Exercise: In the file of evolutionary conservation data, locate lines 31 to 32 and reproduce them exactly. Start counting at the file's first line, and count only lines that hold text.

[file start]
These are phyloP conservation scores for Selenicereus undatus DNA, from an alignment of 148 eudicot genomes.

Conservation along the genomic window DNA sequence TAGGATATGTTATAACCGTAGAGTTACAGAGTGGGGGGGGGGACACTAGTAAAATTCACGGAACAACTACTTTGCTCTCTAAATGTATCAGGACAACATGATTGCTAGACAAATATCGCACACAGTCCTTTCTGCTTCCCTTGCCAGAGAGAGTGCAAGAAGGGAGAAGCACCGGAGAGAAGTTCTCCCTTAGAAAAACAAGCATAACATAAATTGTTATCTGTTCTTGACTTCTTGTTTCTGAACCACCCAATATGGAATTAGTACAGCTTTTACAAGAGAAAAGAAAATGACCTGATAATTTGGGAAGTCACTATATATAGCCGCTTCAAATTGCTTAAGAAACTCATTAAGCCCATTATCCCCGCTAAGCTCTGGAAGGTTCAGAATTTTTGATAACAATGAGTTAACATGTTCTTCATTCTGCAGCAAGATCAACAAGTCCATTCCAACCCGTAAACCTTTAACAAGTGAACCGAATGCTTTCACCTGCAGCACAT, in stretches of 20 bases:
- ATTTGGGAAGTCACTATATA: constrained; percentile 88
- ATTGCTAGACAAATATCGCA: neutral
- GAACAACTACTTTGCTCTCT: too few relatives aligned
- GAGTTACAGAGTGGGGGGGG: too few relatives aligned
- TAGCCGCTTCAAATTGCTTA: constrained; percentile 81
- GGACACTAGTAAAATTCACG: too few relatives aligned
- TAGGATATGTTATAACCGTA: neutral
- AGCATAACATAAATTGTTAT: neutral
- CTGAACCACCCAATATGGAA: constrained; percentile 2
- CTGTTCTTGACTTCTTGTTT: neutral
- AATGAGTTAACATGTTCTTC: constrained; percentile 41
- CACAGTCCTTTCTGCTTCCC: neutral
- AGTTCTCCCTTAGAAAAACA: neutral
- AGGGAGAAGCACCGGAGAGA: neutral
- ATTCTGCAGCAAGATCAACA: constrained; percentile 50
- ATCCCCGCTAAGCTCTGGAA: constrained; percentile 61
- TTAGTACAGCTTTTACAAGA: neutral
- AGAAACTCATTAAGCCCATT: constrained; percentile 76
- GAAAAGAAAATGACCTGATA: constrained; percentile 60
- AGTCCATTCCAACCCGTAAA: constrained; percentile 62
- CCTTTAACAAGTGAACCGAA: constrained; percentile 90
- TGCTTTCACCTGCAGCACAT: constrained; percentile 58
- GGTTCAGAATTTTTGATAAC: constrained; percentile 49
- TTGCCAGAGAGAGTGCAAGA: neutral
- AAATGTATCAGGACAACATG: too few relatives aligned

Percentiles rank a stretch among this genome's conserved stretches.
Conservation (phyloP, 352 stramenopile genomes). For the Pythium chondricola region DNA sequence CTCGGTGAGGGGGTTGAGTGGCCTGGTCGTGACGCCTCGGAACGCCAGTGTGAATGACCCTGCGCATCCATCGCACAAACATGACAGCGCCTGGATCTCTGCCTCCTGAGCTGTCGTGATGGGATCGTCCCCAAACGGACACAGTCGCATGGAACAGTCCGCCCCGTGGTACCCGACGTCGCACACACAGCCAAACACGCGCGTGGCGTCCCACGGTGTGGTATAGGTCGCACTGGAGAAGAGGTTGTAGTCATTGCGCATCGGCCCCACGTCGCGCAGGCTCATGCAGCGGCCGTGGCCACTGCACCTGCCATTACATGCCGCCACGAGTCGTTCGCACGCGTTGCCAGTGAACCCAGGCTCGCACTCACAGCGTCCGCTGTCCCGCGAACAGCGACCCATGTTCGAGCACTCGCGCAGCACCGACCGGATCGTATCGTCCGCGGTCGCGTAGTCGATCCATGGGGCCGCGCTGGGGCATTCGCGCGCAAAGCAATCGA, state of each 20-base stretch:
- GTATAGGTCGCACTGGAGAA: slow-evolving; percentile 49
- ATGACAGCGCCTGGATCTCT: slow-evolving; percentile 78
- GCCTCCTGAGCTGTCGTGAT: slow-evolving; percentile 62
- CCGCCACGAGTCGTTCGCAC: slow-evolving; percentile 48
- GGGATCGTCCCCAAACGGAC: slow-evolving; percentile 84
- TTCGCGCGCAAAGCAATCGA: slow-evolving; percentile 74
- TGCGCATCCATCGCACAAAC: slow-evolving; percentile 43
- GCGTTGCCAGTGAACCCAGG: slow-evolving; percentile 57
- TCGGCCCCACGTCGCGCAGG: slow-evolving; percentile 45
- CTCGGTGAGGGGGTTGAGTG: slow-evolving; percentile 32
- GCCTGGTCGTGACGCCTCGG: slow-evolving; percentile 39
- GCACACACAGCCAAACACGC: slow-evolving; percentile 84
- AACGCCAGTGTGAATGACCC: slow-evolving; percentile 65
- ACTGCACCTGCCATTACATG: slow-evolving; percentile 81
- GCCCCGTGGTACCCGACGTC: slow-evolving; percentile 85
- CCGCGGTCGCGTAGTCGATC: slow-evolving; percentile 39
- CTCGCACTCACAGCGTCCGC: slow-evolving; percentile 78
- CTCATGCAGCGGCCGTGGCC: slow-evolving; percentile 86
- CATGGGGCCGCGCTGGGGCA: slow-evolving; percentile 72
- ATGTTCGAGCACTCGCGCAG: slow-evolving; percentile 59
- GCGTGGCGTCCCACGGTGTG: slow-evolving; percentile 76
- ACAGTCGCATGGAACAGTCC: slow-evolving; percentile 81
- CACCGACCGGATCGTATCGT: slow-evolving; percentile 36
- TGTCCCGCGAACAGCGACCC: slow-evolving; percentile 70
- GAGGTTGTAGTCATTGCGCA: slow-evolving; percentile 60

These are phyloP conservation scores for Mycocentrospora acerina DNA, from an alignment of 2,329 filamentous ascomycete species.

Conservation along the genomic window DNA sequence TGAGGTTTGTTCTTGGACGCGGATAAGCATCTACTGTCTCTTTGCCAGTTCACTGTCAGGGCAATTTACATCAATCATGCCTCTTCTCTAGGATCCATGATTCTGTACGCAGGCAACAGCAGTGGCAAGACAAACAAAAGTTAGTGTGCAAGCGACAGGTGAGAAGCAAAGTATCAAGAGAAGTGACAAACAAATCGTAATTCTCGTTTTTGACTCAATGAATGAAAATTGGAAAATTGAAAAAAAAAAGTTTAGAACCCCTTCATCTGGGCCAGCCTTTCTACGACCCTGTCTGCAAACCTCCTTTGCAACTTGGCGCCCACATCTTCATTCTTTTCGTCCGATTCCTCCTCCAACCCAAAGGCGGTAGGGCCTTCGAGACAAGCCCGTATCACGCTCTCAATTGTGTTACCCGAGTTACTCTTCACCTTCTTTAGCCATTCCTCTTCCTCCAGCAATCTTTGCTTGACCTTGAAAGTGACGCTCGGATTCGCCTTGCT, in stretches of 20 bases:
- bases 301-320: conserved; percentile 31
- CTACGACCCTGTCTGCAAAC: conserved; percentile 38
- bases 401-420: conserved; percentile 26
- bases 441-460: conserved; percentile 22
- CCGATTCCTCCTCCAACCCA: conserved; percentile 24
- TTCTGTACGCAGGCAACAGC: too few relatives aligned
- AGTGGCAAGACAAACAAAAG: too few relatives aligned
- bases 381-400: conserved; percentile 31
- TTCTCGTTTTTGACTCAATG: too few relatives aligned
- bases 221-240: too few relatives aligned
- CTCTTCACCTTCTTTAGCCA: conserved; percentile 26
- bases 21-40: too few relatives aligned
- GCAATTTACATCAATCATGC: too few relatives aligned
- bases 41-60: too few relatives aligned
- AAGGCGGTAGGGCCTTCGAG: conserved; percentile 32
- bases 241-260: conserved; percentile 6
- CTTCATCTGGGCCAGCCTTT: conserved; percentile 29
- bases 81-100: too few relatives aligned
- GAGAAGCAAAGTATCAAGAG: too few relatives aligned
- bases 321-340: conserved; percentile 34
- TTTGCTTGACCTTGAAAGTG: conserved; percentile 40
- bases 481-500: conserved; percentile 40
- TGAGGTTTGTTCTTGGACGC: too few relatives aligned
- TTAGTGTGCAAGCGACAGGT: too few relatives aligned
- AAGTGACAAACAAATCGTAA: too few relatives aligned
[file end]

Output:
- ATGACAGCGCCTGGATCTCT: slow-evolving; percentile 78
- GCCTCCTGAGCTGTCGTGAT: slow-evolving; percentile 62